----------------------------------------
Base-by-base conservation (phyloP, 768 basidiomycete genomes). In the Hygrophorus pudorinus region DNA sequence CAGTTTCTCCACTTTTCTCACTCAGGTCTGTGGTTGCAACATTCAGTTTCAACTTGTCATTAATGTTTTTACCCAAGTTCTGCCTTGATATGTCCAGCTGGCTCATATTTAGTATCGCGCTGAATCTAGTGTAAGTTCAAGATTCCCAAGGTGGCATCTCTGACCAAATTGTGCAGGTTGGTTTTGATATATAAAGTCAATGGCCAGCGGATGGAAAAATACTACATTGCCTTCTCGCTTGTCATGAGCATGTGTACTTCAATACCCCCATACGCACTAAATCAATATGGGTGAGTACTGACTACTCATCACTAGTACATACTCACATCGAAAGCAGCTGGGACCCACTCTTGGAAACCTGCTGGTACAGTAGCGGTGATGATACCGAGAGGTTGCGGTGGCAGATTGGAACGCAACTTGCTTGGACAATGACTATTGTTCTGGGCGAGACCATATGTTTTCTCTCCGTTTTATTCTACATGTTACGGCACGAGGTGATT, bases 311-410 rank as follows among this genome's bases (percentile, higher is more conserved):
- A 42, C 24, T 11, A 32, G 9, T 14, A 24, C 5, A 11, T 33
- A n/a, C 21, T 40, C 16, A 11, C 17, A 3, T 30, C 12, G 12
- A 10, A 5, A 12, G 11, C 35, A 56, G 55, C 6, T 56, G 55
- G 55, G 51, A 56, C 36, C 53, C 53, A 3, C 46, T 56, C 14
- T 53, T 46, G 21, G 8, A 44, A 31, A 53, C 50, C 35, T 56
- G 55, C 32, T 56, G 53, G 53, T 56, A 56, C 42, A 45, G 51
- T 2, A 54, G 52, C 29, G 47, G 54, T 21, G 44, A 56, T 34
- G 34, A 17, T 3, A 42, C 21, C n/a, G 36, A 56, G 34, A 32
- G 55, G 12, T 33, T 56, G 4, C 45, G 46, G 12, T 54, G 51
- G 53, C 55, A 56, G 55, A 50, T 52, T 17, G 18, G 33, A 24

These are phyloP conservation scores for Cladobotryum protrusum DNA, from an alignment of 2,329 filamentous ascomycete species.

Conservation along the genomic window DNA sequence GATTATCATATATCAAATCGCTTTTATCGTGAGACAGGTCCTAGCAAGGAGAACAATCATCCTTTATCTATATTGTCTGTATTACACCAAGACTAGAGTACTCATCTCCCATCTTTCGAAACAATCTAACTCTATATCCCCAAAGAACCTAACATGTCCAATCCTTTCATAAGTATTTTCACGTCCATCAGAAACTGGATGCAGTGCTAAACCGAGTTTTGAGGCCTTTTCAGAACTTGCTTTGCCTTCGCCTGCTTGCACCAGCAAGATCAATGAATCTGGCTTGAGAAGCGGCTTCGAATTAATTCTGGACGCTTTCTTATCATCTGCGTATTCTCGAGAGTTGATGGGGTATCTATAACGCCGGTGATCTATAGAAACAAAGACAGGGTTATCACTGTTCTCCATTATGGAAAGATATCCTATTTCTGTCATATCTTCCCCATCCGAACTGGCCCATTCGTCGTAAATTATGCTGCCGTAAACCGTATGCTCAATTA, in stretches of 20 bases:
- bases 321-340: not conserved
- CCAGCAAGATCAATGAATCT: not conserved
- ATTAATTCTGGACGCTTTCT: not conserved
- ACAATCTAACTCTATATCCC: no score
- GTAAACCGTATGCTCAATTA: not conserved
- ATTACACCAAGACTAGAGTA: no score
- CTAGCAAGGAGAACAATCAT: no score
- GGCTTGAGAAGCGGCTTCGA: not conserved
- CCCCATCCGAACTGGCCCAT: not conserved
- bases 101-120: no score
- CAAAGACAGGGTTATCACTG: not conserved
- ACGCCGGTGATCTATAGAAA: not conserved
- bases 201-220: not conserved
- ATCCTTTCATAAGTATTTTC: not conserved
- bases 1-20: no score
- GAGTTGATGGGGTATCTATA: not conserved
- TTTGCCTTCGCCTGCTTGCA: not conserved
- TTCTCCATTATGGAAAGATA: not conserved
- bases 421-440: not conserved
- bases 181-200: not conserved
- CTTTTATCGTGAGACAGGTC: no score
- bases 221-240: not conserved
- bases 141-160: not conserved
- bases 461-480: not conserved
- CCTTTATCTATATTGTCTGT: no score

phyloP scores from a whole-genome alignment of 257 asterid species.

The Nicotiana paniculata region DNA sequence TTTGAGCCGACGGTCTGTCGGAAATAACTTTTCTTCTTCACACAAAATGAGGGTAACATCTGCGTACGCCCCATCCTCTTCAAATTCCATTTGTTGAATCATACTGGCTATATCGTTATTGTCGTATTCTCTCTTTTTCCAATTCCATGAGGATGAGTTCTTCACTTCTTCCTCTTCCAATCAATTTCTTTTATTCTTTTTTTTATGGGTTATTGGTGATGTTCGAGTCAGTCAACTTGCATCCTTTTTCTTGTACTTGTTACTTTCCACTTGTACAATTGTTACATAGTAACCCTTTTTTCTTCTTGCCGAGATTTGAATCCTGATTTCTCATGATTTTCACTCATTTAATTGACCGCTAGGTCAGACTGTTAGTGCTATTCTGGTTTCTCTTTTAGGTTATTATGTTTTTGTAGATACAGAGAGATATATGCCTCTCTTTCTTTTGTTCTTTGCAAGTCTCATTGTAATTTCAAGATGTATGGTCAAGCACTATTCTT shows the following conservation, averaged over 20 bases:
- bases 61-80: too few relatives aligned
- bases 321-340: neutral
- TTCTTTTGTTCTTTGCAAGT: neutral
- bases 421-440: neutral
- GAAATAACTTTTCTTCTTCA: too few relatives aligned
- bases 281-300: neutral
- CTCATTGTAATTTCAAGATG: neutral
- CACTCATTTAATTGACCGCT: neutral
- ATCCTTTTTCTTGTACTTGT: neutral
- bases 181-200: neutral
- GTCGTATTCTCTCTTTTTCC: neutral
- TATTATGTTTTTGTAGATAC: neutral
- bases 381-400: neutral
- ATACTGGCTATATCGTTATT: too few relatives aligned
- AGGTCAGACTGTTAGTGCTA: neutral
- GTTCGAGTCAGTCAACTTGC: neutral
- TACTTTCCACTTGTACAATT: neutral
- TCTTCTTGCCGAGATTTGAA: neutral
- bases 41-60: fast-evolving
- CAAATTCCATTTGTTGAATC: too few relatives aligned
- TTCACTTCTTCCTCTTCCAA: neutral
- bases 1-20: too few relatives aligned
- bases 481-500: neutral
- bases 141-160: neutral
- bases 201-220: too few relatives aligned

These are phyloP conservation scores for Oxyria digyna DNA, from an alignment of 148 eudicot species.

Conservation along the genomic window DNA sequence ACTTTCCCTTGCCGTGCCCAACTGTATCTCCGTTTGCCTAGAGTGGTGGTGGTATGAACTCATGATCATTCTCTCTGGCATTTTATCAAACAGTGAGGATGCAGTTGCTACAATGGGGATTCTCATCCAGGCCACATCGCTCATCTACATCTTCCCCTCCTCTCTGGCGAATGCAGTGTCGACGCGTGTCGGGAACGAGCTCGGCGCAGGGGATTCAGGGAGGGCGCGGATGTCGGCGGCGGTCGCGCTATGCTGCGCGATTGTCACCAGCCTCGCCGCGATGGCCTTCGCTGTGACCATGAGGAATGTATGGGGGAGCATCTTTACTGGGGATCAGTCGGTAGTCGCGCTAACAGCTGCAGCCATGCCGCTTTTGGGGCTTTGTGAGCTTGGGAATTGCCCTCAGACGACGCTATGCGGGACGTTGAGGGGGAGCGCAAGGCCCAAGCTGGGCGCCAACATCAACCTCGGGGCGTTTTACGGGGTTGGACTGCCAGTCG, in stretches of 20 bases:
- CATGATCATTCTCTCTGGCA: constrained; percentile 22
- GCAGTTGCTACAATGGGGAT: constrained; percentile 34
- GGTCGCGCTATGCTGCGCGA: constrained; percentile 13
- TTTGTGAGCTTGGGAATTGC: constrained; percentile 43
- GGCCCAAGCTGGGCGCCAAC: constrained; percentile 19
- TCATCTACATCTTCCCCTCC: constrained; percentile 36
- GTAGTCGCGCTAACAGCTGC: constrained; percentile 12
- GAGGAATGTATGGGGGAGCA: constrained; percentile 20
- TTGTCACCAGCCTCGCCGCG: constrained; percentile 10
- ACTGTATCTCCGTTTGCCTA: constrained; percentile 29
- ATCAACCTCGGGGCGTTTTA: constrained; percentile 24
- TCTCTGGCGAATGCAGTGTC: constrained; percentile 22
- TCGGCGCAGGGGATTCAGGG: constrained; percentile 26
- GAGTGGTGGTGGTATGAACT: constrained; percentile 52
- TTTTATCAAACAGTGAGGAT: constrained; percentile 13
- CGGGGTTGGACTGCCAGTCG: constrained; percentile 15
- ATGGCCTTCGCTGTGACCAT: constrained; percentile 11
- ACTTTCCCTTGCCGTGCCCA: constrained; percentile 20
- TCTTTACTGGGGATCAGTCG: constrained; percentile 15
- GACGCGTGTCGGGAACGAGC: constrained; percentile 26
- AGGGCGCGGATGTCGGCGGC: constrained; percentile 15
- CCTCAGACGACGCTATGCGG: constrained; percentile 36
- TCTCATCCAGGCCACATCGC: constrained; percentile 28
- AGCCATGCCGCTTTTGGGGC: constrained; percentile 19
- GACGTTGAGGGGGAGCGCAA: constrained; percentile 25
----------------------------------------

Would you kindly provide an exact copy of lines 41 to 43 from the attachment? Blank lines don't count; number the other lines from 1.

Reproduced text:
- bases 61-80: too few relatives aligned
- bases 321-340: neutral
- TTCTTTTGTTCTTTGCAAGT: neutral